BACKGROUND: Excess weight in children is a continuing health issue. Community-based children's weight management programmes have had some effect in promoting weight loss. Families from minority ethnic communities are less likely to complete these programmes but, to date, no programmes have been culturally adapted to address this.
OBJECTIVES: We aimed to (1) culturally adapt an existing weight management programme for children aged 4-11 years and their families to make it more suited to Pakistani and Bangladeshi communities but inclusive of all families and (2) evaluate the adapted programme to assess its feasibility and acceptability, as well as the feasibility of methods, for a future full-scale trial.
DESIGN: In phase I, a cultural adaptation of a programme that was informed by formative research and guided by two theoretical frameworks was undertaken and in phase II this adapted programme was delivered in a cluster-randomised feasibility study (for which the clusters were the standard and adapted children's weight management programmes).
SETTING: Birmingham: a large, ethnically diverse UK city.
PARTICIPANTS: In phase I, Pakistani and Bangladeshi parents of children with excess weight, and, in phase II, children aged 4-11 years who have excess weight and their families.
INTERVENTIONS: A culturally adapted children's weight management programme, comprising six sessions, which was delivered to children and parents, targeting diet and physical activity and incorporating behaviour change techniques, was developed in phase I and delivered in the intervention arm to 16 groups in phase II. The eight groups in the comparator arm received the standard (unadapted) children's weight management programme.
MAIN OUTCOME MEASURES: The primary outcome was the proportion of Pakistani and Bangladeshi families completing (attending ≥ 60% of) the adapted programme. Secondary outcomes included the proportion of all families completing the adapted programme, the feasibility of delivery of the programme, the programme's acceptability to participants, the feasibility of trial processes and the feasibility of collection of outcome and cost data.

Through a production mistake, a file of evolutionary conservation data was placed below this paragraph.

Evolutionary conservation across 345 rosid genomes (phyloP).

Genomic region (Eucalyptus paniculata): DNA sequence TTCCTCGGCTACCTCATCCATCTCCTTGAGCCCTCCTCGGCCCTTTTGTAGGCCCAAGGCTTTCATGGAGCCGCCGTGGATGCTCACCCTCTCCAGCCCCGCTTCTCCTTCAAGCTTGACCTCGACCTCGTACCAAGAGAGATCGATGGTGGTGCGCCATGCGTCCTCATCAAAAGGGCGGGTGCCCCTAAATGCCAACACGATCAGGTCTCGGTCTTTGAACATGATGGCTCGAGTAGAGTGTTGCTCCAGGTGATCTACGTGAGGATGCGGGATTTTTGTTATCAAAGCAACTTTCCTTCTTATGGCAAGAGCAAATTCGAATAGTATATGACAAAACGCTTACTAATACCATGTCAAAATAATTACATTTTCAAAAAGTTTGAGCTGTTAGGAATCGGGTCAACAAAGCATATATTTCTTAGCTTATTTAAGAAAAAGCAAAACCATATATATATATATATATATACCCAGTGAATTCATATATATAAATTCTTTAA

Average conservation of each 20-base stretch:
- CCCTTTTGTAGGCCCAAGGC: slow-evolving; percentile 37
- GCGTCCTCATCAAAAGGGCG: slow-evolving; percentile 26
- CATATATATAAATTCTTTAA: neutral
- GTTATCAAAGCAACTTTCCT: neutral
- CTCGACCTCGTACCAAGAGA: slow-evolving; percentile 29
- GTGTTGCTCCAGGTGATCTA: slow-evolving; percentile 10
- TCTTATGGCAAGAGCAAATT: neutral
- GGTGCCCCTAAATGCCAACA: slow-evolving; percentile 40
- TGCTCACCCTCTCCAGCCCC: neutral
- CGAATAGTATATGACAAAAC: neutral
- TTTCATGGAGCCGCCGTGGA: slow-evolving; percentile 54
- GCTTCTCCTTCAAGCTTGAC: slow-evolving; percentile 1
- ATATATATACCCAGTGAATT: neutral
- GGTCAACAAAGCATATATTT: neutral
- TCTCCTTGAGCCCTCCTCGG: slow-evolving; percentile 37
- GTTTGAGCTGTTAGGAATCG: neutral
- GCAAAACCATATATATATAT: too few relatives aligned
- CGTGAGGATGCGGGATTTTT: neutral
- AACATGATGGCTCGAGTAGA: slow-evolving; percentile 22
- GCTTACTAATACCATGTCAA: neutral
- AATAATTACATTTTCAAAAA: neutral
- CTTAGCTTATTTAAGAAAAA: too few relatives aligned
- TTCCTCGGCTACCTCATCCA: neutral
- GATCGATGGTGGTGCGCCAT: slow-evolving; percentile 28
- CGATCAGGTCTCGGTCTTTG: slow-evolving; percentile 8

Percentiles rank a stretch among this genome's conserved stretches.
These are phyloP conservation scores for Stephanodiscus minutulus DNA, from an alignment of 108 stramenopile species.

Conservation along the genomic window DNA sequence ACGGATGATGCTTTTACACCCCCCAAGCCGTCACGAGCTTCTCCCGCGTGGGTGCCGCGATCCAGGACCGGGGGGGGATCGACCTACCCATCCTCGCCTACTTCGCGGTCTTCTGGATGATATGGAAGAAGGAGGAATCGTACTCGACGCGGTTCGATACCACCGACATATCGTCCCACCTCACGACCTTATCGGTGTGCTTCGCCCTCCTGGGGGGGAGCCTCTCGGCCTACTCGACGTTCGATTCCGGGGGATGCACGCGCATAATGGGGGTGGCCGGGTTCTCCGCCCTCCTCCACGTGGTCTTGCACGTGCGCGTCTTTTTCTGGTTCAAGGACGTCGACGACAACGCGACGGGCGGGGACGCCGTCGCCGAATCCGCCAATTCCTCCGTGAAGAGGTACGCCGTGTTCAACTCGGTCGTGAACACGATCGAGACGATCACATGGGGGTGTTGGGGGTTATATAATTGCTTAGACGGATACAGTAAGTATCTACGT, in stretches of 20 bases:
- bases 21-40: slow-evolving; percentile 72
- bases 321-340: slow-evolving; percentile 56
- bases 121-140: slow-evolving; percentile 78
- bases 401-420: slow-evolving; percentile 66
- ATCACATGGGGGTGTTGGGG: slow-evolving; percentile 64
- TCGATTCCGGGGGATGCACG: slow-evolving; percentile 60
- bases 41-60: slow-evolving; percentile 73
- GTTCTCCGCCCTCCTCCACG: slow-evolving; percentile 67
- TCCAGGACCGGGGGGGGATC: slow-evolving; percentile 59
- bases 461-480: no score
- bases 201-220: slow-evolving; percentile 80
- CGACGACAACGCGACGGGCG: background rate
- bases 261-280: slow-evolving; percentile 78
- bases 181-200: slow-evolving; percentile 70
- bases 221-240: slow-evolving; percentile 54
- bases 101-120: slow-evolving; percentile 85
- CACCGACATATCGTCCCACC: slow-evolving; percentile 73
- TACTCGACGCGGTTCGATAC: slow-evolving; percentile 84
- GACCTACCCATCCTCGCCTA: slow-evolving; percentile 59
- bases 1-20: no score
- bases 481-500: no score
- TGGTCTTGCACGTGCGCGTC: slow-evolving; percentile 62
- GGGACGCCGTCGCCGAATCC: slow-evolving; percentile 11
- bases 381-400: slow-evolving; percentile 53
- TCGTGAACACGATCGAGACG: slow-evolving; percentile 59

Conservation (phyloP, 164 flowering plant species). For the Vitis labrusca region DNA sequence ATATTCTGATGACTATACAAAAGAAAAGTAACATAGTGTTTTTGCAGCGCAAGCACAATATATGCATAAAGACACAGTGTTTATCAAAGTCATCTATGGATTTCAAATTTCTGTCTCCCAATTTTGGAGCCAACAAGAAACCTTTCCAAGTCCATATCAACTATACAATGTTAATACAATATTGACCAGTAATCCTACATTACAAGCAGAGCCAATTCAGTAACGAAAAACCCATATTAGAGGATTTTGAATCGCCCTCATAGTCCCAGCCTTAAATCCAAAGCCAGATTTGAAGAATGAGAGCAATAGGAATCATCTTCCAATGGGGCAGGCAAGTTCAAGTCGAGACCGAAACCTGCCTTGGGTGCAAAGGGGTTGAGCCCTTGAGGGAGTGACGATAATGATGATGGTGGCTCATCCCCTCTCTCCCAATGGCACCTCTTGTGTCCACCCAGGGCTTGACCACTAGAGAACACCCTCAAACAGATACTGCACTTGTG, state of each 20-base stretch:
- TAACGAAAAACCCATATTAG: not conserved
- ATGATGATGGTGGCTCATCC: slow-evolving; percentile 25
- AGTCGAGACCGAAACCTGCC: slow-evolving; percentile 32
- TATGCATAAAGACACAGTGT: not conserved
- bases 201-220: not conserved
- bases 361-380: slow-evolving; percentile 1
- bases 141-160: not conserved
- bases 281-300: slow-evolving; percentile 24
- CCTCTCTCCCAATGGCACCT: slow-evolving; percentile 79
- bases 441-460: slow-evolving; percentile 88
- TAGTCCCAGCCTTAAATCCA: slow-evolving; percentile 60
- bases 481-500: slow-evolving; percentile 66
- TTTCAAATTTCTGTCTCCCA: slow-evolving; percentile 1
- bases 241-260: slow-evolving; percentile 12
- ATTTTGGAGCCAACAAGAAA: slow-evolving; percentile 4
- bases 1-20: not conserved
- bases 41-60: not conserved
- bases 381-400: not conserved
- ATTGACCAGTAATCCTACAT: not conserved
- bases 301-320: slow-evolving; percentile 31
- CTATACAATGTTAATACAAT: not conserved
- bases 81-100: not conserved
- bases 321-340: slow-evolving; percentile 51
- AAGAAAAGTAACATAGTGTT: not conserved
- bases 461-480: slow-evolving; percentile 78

RESULTS: The proportion of Pakistani and Bangladeshi families and all families completing the adapted programme was 78.8% [95% confidence interval (CI) 64.8% to 88.2%] and 76.3% (95% CI 67.0% to 83.6%), respectively. The programme was feasible to deliver with some refinements and was well received. Ninety-two families participated in outcome data collection. Data collection was mostly feasible, but participant burden was high. Data collection on the cost of programme delivery was feasible, but costs to families were more challenging to capture. There was high attrition over the 6-month follow-up period (35%) and differential attrition in the two study arms (29% and 52% in the intervention and comparator arms, respectively).
LIMITATIONS: The study was not designed to address the issue of low participant uptake of children's weight management programmes. The design of a future trial may include individual randomisation and a 'minimal intervention' arm, the acceptability of which has not been evaluated in this study.
CONCLUSIONS: The theoretically informed, culturally adapted children's weight management programme was highly acceptable to children and families of all ethnicities. Consideration should be given to a future trial to evaluate clinical effectiveness and cost-effectiveness of the adapted programme, but the design of a future trial would need to address the logistics of data collection, participant burden and study attrition.
TRIAL REGISTRATION: Current Controlled Trials ISRCTN81798055.
FUNDING: This project was funded by the National Institute for Health Research (NIHR) Health Technology Assessment programme and will be published in full in Health Technology Assessment; Vol. 23, No. 33. See the NIHR Journals Library website for further project information. Kate Jolly is part-funded by the Collaboration for Leadership in Applied Health Research and Care West Midlands.
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- ETHNIC GROUPS
- FEASIBILITY STUDIES